Plans to ban the sale of new diesel and petrol cars by 2040 in a bid to encourage people to buy electric vehicles are a “tall order” and will place unprecedented strain on the National Grid, motoring experts have warned.
Michael Gove, the Environment Secretary, has warned that Britain “can’t carry on” with petrol and diesel cars because of the damage that they are doing to people’s health and the planet.
“There is no alternative to embracing new technology,”
However the AA warned that the National Grid would be under pressure to
“cope with a mass switch-on after the evening rush hour”,
while Which? Car magazine warned that electric cars are currently more expensive and less practical.
According to a National Grid report, peak demand for electricity could add around 30 gigawatts to the current peak of 61GW – an increase of 50 per cent.
The extra electricity needed will be the equivalent of almost 10 times the total power output of the new Hinckley Point C nuclear power station being built in Somerset.
National Grid predicts Britain will become increasingly reliant on imported electricity, which will rise from around 10 per cent of total electricity to around one third, raising questions about energy security.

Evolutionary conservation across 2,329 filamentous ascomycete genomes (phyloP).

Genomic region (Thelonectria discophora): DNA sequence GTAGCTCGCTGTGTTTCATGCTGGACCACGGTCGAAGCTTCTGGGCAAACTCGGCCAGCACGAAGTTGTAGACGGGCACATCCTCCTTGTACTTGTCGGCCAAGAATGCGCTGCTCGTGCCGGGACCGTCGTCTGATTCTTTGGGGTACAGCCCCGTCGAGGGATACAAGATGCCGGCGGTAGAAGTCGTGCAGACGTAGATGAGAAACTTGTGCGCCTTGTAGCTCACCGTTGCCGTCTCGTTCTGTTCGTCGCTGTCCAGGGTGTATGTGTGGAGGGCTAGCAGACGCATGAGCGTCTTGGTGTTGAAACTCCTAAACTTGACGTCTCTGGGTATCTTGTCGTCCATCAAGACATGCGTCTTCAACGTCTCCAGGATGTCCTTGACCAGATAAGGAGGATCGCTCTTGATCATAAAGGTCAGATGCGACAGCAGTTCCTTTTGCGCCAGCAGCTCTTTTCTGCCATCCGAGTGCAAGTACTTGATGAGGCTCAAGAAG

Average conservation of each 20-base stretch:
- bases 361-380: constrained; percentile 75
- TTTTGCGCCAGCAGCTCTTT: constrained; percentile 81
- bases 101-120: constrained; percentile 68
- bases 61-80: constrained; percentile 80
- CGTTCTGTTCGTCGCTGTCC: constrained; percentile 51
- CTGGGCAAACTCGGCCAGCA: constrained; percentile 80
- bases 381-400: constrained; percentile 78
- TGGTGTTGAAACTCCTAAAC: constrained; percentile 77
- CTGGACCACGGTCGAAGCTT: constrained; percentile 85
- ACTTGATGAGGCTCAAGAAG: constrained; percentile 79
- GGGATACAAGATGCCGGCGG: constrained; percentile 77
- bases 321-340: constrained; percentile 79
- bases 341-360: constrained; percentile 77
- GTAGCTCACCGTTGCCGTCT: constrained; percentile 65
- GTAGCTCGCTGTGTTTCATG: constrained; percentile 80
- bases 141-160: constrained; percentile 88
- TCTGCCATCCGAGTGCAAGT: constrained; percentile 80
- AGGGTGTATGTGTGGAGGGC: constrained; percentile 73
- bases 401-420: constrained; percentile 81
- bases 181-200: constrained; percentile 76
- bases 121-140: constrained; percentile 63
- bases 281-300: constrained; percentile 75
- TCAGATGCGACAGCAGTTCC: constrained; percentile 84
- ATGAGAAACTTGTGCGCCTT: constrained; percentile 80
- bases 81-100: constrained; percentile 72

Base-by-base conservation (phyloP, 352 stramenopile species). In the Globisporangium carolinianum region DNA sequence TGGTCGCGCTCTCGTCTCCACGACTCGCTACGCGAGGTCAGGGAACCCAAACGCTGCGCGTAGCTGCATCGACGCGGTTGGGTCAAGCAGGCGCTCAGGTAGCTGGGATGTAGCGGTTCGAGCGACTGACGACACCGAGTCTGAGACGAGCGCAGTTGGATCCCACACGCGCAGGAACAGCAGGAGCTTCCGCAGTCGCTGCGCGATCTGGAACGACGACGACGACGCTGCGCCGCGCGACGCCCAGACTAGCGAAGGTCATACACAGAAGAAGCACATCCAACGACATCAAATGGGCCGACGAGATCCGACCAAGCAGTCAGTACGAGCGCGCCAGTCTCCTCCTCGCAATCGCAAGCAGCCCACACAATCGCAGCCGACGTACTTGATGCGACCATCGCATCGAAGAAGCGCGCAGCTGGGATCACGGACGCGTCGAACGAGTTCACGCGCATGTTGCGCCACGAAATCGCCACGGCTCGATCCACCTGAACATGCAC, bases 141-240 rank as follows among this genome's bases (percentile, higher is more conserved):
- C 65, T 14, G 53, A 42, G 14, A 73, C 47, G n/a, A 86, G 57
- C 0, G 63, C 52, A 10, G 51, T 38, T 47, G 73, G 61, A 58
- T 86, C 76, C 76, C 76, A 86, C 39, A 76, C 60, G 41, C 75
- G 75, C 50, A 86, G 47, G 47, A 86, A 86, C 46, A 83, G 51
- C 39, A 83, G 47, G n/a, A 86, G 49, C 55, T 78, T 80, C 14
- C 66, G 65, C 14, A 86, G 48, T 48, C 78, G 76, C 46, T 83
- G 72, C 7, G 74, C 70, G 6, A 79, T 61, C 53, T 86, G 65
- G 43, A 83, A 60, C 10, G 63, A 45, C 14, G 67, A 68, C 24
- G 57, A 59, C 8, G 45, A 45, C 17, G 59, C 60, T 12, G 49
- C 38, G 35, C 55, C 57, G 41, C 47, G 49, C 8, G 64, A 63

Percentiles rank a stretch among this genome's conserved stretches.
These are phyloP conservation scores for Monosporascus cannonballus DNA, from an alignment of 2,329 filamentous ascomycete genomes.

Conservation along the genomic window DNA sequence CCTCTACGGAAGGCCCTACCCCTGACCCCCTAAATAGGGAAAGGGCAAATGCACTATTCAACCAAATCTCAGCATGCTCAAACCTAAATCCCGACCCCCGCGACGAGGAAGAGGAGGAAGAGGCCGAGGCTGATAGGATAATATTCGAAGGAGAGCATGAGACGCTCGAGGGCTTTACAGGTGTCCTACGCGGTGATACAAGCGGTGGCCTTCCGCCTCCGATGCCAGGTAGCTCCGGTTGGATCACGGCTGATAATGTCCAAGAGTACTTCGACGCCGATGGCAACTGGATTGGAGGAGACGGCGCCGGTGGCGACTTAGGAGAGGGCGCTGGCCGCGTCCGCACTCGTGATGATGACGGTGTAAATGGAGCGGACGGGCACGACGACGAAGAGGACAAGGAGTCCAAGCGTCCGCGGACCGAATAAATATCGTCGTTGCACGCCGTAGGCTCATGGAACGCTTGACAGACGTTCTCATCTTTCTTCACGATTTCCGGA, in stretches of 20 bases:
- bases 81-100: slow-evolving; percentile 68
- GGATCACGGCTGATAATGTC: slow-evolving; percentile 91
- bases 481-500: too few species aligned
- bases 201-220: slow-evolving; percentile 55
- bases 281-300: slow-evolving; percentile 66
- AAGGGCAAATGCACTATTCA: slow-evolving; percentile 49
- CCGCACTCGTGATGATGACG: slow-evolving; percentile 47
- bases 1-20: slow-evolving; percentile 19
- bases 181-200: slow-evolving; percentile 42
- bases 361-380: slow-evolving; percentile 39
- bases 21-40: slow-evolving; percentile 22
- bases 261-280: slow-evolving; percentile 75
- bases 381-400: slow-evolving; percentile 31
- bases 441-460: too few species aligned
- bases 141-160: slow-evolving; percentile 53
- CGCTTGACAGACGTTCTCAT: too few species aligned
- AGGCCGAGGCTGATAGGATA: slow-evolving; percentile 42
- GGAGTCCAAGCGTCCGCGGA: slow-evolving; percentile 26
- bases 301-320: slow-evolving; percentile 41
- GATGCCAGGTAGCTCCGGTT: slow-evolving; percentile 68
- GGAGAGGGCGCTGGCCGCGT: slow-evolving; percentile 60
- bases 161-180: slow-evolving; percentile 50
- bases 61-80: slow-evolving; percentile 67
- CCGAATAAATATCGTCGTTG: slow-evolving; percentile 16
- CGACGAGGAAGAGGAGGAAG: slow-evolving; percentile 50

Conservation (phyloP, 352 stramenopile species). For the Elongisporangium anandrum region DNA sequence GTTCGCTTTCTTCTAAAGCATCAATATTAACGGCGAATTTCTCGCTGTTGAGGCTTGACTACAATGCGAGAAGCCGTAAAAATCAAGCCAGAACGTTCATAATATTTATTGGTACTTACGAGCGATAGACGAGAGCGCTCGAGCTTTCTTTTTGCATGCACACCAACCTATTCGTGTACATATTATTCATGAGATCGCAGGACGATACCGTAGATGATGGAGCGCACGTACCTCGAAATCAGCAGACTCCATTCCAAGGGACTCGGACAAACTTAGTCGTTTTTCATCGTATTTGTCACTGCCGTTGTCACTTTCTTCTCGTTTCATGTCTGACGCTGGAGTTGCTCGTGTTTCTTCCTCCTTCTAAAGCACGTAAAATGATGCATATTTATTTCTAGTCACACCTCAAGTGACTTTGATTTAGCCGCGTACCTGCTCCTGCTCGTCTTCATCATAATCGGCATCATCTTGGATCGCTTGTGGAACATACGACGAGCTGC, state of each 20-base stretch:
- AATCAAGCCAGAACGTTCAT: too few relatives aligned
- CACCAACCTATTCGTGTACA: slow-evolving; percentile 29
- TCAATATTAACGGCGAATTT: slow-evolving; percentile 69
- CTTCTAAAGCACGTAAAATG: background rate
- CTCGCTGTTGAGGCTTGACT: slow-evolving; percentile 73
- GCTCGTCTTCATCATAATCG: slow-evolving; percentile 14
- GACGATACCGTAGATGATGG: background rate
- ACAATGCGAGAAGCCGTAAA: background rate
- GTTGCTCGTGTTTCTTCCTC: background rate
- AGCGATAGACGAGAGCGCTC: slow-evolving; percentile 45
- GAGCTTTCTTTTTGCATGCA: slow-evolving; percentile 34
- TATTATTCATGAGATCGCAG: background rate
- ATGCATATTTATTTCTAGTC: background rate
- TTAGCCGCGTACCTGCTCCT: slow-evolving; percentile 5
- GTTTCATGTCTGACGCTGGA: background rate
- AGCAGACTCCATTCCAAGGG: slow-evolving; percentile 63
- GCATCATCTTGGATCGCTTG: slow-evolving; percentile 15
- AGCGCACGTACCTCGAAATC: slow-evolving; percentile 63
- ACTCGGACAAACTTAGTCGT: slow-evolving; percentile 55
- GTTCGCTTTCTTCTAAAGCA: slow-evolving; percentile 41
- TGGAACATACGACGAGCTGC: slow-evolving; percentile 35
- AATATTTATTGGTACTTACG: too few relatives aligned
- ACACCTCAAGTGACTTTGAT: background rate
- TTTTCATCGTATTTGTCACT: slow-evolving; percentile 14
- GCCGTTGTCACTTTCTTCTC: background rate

Just 4 per cent of new car sales are for electric vehicles, and concerns have also been raised about whether Britain will have enough charging points for the new generation of cars.
Diesel drivers on congested roads in towns and cities across the UK face new pollution taxes and could also be barred from travelling at rush hour.
Ministers have identified 81 major roads in 17 towns and cities where urgent action is required because they are in breach of EU emissions standards, putting people’s health at risk.
The air quality strategy urges local authorities to first try to reduce emissions by retrofitting the most polluting diesel vehicles, changing road layouts and removing speed humps.
However it concedes that as a last resort councils will be allowed to impose tough restrictions on the most polluting diesel vehicles as soon as 2020 to bring down the levels of harmful nitrogen dioxide emissions.
The strategy stops short of meeting the demands of motoring groups for a diesel scrappage scheme, under which diesel drivers would receive compensation for trading in their polluting vehicles.
Read more: The Telegraph